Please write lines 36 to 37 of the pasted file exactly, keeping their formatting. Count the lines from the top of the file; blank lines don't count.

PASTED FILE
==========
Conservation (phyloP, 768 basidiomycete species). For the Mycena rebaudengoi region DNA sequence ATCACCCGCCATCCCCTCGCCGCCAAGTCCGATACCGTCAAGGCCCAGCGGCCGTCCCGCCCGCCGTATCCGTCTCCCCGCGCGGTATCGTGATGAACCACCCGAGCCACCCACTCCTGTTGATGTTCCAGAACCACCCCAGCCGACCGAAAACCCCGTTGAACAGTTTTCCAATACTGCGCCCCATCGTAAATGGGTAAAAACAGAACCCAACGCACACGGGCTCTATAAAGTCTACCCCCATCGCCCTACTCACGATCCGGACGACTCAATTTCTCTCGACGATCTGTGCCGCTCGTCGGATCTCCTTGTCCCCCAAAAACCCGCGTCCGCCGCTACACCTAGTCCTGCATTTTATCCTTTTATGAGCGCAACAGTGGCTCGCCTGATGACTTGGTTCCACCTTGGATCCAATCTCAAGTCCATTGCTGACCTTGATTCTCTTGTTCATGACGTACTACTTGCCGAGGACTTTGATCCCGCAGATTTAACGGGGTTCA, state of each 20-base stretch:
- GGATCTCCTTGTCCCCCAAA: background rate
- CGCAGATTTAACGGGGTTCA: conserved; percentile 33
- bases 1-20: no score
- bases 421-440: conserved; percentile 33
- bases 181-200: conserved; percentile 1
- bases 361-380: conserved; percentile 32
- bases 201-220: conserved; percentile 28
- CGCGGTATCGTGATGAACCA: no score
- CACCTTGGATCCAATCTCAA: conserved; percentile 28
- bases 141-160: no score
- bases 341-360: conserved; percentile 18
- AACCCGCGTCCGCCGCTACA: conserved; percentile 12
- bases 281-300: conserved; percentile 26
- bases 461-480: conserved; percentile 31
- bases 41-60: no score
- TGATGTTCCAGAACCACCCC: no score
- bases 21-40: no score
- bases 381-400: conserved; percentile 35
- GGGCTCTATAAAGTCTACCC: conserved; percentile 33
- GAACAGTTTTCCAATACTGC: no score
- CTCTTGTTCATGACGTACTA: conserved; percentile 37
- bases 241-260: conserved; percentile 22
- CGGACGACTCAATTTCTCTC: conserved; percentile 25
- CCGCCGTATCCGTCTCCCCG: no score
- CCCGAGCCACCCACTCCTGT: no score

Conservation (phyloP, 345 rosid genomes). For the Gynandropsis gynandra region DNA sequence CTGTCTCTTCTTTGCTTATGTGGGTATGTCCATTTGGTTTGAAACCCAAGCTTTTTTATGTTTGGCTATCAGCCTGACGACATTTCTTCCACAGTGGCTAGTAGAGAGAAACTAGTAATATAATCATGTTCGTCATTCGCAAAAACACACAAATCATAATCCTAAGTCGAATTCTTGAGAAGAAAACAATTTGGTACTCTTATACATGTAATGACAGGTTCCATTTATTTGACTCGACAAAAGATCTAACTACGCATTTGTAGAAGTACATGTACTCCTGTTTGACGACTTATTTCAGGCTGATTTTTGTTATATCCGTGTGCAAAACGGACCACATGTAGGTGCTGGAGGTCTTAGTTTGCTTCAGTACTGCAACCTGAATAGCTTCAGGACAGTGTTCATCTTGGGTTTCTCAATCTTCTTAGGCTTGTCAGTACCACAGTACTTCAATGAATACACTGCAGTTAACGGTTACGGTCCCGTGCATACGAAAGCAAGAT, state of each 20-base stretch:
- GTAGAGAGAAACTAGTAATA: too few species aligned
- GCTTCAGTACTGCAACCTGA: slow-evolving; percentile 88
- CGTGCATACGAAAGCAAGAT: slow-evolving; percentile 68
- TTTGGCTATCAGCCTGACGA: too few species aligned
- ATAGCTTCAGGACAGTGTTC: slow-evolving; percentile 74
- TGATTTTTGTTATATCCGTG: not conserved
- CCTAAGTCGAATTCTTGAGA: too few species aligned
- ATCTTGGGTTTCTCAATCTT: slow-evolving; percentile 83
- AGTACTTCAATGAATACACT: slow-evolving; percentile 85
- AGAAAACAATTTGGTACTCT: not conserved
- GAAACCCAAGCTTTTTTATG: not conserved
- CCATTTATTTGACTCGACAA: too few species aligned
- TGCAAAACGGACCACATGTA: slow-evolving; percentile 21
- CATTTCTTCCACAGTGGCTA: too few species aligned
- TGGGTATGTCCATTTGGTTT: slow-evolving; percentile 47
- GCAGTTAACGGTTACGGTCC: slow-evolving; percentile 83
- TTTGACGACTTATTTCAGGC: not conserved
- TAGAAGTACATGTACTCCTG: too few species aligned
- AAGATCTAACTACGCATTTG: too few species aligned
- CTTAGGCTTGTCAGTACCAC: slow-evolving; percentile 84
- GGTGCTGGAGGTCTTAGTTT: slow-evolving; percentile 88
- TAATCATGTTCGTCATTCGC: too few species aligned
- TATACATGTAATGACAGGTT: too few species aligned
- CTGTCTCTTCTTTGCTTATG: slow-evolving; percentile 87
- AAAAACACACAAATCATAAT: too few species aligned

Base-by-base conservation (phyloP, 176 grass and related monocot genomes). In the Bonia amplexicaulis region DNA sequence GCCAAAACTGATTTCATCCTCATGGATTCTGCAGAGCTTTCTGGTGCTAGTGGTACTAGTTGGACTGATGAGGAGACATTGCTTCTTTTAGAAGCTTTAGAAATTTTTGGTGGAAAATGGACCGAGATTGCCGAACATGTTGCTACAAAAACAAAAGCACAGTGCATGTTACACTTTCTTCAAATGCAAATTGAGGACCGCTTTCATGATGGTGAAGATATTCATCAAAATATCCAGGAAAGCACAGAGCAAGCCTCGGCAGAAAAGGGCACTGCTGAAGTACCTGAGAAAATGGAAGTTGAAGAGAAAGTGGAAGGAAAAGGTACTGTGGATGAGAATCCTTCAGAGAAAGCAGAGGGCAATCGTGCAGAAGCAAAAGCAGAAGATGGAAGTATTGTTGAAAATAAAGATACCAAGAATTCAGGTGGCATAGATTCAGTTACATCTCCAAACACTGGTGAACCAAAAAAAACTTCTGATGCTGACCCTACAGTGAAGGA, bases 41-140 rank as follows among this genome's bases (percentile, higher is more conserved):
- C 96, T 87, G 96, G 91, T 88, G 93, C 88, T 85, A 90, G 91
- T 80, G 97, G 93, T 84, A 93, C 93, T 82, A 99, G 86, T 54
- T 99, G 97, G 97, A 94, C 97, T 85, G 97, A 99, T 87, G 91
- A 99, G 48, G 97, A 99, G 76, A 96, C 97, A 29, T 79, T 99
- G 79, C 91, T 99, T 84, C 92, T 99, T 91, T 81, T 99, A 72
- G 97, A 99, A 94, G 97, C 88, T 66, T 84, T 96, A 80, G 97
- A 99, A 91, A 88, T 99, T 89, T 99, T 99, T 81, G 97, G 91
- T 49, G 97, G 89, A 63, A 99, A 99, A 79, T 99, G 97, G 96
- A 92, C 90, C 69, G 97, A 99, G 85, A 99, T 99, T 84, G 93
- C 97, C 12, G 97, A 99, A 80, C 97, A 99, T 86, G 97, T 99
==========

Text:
- AGTACTTCAATGAATACACT: slow-evolving; percentile 85
- AGAAAACAATTTGGTACTCT: not conserved